Nasa captures pollution from space with new probe, Tempo

The new data maps from Tempo could pose huge benefits for Earth, allowing us to “monitor and improve the quality of the air we breathe”.

Date
31 August 2023

For the climate crisis, data visualisation is more than just nice to have. It can make the difference between action or inaction, as proven by the first images to come from Nasa’s visualisation project Tempo, which were released on 24 August.

Tempo monitors pollution – to be specific, it is the first space probe designed to continuously measure air quality above North America with the resolution of a few square miles. Nasa says these data maps can help monitor pollution caused by things like rush-hour traffic or the effects of fertiliser application on farmland. Also, as Tempo can create maps of specific neighbourhoods, the data can be used to help understand disparities in air quality within a singular community, assisting on a local level too.

The first set of images from Tempo show an area as small as four square miles in the US (“about the size of the National Mall in Washington”, a press release explains), tracking the nitrogen dioxide levels within that area over a six-hour time window. Up until this point, most Earth-monitoring satellites have captured data once per day. Tempo’s round-the-clock tracking will allow us to see how air quality changes over a 24-hour period, which means more effective air quality warnings.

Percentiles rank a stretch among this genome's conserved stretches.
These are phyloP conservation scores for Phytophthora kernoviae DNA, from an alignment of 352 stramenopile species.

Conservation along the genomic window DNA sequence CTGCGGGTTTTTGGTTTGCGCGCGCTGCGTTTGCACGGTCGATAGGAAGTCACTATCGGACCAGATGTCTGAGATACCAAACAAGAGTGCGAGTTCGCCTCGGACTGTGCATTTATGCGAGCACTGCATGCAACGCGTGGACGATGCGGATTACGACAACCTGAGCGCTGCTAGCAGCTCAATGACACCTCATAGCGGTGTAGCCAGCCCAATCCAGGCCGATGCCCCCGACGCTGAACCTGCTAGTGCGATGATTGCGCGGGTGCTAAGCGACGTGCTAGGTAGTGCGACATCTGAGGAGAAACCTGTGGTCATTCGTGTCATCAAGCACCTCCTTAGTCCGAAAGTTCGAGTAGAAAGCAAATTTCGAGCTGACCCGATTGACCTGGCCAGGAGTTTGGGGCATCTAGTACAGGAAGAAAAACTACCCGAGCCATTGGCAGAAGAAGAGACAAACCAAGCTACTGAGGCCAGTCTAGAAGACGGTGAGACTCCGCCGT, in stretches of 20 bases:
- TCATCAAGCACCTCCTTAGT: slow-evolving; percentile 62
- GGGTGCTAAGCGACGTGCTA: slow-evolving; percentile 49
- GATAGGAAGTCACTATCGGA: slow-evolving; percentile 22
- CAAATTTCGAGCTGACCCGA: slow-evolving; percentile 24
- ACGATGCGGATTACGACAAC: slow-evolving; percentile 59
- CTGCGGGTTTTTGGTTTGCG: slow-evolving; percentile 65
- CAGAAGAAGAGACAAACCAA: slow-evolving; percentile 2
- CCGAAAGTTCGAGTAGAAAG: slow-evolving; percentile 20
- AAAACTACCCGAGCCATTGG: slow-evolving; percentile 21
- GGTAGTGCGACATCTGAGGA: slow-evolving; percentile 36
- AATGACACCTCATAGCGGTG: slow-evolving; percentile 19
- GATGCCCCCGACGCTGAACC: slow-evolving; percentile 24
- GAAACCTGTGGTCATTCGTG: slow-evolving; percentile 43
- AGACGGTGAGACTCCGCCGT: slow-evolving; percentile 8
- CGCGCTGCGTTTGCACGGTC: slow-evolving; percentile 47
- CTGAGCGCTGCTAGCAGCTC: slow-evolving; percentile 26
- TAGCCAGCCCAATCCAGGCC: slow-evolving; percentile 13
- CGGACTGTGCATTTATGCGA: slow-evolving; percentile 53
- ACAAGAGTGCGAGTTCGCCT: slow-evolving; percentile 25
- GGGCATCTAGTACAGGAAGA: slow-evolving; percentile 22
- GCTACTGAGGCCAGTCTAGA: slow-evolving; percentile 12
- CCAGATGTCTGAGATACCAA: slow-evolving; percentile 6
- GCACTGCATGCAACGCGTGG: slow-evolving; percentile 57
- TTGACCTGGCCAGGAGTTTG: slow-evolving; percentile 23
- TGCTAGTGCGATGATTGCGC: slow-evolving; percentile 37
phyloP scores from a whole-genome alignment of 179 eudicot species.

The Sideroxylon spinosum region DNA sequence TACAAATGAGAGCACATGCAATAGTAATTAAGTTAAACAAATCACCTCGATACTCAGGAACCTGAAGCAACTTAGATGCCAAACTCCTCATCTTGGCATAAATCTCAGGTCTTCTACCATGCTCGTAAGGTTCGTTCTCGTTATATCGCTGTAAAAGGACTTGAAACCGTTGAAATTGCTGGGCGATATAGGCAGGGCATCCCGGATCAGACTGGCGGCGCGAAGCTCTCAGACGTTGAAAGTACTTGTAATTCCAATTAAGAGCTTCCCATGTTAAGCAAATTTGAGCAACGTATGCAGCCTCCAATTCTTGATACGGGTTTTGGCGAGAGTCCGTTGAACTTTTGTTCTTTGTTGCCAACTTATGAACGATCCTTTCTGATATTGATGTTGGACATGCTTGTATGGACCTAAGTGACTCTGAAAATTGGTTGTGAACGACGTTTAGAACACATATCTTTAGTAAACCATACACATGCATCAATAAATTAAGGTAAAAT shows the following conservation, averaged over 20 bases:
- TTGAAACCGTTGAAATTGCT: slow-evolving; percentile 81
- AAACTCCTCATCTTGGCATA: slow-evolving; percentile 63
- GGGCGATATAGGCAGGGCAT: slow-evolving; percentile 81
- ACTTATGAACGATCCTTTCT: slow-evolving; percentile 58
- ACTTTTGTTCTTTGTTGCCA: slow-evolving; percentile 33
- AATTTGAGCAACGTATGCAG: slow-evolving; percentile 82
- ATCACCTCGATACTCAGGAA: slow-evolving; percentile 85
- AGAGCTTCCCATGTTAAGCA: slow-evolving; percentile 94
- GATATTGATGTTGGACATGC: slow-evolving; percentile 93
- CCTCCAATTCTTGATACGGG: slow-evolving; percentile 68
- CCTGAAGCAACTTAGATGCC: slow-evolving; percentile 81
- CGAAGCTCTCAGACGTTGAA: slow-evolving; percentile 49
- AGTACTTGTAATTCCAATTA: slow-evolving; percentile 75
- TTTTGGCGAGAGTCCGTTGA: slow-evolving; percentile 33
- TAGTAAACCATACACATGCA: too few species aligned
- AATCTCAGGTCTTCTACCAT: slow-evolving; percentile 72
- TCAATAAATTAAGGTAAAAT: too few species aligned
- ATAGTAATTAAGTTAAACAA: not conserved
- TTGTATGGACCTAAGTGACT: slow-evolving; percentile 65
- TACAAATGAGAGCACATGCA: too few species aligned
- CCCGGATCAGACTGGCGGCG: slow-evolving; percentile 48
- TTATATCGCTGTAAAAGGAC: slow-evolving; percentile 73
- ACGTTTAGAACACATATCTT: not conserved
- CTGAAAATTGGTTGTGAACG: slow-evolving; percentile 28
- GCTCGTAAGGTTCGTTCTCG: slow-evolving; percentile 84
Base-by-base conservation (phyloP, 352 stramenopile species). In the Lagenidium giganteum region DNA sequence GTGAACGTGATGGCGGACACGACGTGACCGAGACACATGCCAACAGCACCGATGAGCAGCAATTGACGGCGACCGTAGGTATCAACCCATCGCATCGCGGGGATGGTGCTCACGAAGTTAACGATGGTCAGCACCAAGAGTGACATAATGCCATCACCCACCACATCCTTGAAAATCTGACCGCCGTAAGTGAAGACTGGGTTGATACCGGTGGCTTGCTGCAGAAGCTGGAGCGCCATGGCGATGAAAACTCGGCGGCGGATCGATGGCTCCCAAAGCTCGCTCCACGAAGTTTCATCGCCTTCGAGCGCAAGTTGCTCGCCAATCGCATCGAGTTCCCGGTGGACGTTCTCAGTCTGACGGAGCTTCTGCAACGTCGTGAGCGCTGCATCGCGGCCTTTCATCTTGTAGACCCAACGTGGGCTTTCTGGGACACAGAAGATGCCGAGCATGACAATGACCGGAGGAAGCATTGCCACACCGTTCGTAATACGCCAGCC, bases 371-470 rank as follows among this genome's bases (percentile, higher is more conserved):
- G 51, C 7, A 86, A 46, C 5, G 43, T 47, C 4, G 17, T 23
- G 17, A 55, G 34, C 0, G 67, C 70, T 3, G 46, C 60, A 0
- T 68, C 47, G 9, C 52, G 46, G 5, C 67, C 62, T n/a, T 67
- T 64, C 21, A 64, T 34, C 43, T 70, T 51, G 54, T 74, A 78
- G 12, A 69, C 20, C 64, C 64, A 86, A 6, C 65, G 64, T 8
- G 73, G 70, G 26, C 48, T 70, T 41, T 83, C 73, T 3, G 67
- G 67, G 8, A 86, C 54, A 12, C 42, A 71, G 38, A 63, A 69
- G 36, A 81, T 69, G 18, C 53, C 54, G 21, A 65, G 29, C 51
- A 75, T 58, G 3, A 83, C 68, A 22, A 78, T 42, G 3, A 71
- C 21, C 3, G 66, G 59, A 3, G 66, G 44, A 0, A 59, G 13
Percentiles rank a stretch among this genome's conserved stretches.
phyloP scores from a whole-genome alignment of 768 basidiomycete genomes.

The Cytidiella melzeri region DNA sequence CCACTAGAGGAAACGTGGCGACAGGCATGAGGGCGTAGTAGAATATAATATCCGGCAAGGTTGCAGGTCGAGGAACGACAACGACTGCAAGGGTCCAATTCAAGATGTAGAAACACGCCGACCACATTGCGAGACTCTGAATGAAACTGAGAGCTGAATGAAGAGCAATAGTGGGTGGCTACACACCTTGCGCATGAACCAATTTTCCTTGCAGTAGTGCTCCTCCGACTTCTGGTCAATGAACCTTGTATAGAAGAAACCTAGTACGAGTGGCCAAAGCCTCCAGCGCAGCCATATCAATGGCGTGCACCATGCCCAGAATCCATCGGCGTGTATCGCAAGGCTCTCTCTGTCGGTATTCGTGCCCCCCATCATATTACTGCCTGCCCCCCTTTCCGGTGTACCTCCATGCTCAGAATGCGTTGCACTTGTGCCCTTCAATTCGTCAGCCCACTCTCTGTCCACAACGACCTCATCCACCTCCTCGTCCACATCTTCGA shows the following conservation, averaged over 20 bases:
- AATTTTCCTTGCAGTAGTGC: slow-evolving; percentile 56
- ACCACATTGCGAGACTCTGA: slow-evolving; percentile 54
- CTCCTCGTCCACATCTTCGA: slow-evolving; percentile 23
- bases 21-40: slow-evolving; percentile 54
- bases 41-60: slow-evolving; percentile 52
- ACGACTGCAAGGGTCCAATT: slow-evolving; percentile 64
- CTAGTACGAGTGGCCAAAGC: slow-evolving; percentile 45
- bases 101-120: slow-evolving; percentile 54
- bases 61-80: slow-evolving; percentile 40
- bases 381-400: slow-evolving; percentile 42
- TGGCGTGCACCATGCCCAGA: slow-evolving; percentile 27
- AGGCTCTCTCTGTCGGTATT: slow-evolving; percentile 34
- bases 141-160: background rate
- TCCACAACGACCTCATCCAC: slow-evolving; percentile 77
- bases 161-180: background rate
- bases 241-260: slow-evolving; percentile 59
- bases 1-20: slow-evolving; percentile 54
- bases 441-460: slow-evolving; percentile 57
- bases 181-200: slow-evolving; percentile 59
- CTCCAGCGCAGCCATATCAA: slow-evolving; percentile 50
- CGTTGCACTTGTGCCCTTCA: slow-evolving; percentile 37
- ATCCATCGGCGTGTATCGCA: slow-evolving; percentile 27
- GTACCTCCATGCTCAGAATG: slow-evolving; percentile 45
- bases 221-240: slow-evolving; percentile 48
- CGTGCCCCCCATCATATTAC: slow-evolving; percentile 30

GalleryNitrogen dioxide levels over Southern California at 12:14 and 4:24 p.m. on August 2, as measured by Tempo (Copyright © Kel Elkins, Trent Schindler and Cindy Starr/Nasa's Scientific Visualization Studio)

“If this summer’s wildfires in Canada are any indication, it’s clear that pollution emitted in one place can impact communities thousands of miles away, especially communities that are more susceptible to the negative effects of poor air quality,” says Raid M. Suleiman, an astrophysicist at SAO and Centre for Astrophysics (CfA).

Tempo works through an advanced spectrometer that detects pollution normally hidden within reflected sunlight.

All that’s left to see is if this data can help inspire a public-facing creative project, like Giorgia Lupi’s fantastic Plastic Air or Seeing CO2.

GalleryNitrogen dioxide levels over the DC/Philadelphia/New York region at 12:14 and 4:24 p.m. on 2 August, as measured by Tempo (Copyright © Kel Elkins, Trent Schindler and Cindy Starr/ Nasa's Scientific Visualization Studio)

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Nitrogen dioxide levels over Southern California at 12:14 and 4:24 p.m. on August 2, as measured by Tempo (Copyright © Kel Elkins, Trent Schindler and Cindy Starr/Nasa's Scientific Visualization Studio)

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About the Author

Liz Gorny

Liz (she/they) joined It’s Nice That as news writer in December 2021. After graduating from the University of Bristol, they worked freelance, writing for independent publications such as Little White Lies, Indie magazine and design studio Evermade.

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